• It sounds like we have some of the same interests. I'm planning to (insert appropriate activity) next week. Would you like to come?

All of these statements require some risk-taking. After all, you are essentially saying that you like someone and hope the feeling is mutual. It does take some bravery to "put yourself out there" and propose that the two of you get together again. If the person does not respond in a positive way, don't shoot yourself down! As they say, no risk, no reward. Congratulate yourself on taking a chance to meet someone new. Even if this situation didn't go as you hoped, don't let it dissuade you from trying again with someone else in a different situation. Sometimes we can't put our finger on why two people don't click. Although it is easy to assume that the problem might be us, a person's reasons for not wanting a new friendship could easily be something entirely related to them and have nothing to do with us. Each time you extend yourself, the process will become easier. Take it as a learning experience and move on.

Do You Feel Paralyzed By Social Anxiety?

Given that it is hard for many people to extend themselves in social situations, it is oftentimes a relief to have someone else be the first one to take the initiative. If you've ever been in the situation where someone reached out to you, you know how good it feels to have a person express interest in you and want to get to know you better. Whatever the outcome, feel good about being confident enough to take a chance with new people. This is an admirable quality to have, and one that many wish they were better skilled at.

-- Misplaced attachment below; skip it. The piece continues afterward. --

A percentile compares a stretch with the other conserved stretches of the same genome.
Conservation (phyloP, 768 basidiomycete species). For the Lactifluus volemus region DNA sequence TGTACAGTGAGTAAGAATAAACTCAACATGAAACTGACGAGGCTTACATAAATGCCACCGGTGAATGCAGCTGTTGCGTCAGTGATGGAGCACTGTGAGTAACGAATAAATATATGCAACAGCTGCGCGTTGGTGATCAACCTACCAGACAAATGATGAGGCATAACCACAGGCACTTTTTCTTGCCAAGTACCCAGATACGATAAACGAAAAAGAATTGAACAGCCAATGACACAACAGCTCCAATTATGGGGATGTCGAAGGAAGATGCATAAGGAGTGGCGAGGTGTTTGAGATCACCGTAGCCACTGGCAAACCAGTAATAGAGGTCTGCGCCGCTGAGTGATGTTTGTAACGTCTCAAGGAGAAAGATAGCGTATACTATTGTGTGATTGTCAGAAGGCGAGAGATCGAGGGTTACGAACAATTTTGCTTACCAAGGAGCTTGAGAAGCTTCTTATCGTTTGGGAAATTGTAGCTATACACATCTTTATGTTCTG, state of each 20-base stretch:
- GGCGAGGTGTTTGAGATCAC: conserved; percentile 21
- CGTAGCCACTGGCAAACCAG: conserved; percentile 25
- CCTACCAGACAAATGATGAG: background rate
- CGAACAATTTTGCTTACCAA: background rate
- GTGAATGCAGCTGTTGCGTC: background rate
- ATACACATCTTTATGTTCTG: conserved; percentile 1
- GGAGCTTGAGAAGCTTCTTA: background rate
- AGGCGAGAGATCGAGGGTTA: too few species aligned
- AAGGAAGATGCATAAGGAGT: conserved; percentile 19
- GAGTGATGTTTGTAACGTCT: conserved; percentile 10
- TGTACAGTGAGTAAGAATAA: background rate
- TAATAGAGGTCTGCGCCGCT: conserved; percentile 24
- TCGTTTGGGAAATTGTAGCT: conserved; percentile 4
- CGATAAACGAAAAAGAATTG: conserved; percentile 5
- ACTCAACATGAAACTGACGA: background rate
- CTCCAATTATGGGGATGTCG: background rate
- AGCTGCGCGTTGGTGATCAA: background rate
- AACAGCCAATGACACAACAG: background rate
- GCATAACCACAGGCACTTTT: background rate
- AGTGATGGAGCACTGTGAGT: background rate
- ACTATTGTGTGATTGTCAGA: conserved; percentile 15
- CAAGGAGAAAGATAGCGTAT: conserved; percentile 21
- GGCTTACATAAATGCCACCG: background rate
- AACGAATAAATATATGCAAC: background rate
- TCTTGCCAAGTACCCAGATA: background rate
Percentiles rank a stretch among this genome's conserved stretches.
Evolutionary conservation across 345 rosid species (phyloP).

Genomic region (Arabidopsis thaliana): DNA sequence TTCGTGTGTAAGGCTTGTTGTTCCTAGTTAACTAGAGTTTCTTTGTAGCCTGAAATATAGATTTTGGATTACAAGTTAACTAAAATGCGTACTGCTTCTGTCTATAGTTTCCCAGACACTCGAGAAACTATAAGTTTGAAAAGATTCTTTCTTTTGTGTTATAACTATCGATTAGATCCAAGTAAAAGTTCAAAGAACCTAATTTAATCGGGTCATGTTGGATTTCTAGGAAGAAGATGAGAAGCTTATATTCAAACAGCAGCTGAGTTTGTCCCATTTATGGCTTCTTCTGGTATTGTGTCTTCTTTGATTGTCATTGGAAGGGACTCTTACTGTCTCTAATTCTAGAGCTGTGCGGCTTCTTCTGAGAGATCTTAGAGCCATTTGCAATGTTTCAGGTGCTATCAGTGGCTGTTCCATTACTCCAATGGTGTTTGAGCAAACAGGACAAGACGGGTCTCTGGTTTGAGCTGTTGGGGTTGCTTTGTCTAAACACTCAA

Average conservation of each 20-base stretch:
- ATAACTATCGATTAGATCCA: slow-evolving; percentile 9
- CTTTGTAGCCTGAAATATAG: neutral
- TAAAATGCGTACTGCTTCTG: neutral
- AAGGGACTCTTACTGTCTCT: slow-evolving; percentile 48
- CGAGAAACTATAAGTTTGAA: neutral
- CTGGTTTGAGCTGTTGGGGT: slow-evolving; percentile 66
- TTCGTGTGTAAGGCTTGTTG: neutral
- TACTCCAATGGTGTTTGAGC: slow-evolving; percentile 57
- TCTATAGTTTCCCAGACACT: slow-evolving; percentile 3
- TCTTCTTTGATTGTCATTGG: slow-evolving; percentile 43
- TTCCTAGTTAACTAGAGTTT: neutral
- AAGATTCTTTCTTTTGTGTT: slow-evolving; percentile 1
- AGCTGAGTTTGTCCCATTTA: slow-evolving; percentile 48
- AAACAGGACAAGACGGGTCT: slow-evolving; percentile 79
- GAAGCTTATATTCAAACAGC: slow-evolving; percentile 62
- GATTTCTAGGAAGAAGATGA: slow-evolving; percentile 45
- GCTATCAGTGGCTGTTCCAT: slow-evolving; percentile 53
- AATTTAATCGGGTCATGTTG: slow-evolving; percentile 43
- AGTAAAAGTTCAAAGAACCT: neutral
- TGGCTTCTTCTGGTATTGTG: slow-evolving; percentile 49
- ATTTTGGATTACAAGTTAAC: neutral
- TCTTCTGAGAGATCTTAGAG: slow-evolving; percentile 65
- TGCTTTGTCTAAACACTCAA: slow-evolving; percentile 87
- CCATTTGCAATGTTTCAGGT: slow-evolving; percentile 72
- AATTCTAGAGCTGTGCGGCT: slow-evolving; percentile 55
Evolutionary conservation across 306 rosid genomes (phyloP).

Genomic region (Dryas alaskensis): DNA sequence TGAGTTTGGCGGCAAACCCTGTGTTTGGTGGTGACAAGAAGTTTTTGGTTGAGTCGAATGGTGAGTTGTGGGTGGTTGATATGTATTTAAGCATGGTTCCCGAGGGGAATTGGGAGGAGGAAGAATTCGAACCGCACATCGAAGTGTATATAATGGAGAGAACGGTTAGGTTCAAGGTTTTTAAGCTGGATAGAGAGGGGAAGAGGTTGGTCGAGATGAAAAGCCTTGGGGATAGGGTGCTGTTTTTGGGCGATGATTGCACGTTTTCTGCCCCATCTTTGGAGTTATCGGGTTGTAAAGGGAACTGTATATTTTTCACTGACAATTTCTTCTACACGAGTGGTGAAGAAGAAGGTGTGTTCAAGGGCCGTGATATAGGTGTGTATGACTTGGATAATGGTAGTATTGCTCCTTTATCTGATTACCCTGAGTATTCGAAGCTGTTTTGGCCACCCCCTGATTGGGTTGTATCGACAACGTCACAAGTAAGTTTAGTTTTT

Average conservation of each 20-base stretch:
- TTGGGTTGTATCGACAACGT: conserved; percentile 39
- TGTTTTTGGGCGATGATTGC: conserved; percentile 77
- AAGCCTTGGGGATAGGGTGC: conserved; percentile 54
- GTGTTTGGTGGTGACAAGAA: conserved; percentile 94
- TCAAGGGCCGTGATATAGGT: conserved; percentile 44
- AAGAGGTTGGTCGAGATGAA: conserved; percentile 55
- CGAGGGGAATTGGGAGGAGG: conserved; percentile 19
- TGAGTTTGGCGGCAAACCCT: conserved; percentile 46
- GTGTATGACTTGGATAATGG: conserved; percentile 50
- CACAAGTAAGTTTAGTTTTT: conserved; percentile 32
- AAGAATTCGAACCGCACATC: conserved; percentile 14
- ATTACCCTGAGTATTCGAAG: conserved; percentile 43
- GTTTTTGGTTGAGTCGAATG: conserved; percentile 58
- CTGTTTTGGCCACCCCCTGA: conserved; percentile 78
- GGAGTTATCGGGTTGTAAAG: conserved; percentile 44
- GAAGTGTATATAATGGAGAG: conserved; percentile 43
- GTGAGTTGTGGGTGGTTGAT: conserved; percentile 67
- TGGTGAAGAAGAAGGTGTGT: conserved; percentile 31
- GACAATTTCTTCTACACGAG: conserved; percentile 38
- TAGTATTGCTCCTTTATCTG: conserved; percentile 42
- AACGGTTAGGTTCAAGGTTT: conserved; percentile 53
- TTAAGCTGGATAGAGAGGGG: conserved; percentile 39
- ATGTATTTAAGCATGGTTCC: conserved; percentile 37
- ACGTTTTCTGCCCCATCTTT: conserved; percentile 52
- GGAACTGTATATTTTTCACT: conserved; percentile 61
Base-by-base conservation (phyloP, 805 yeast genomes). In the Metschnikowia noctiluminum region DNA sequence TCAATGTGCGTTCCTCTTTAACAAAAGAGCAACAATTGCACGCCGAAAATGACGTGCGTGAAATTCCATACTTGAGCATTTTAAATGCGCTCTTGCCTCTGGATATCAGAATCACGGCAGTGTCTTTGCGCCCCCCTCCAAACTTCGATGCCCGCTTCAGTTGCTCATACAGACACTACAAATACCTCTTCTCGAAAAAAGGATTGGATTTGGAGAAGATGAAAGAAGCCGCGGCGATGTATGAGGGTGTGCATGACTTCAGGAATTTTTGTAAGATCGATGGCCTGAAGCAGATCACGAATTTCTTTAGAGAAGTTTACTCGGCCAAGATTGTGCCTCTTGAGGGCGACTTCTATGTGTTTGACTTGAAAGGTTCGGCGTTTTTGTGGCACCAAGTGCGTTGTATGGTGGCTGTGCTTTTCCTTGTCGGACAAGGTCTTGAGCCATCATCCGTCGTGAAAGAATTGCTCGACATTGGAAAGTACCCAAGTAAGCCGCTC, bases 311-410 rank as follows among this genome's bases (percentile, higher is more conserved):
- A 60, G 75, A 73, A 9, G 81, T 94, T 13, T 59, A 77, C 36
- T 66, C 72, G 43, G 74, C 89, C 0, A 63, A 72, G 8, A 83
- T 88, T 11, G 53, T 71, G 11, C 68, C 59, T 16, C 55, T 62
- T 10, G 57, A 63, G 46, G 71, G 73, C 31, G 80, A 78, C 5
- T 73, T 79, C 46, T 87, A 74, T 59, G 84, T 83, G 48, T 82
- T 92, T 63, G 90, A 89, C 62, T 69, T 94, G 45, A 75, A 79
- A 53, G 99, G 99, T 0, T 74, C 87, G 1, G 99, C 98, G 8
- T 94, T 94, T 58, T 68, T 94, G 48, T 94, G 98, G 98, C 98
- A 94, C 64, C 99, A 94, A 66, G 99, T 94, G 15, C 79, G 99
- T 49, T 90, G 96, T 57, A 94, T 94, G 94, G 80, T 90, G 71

Knowing the right questions to ask is half the battle. Often people struggle with knowing what to ask and how to talk because they feel anxious in social situations. Fortunately, there are ways to learn how to improve your social skills. If you struggle socially, or are intimidated by asking other people questions, consider consulting a mental health professional who will help you learn tips and tricks to manage that anxiety.


For Additional Help & Support With Your Concerns
Speak with a Licensed Therapist
The information on this page is not intended to be a substitution for diagnosis, treatment, or informed professional advice. You should not take any action or avoid taking any action without consulting with a qualified mental health professional. For more information, please read our terms of use.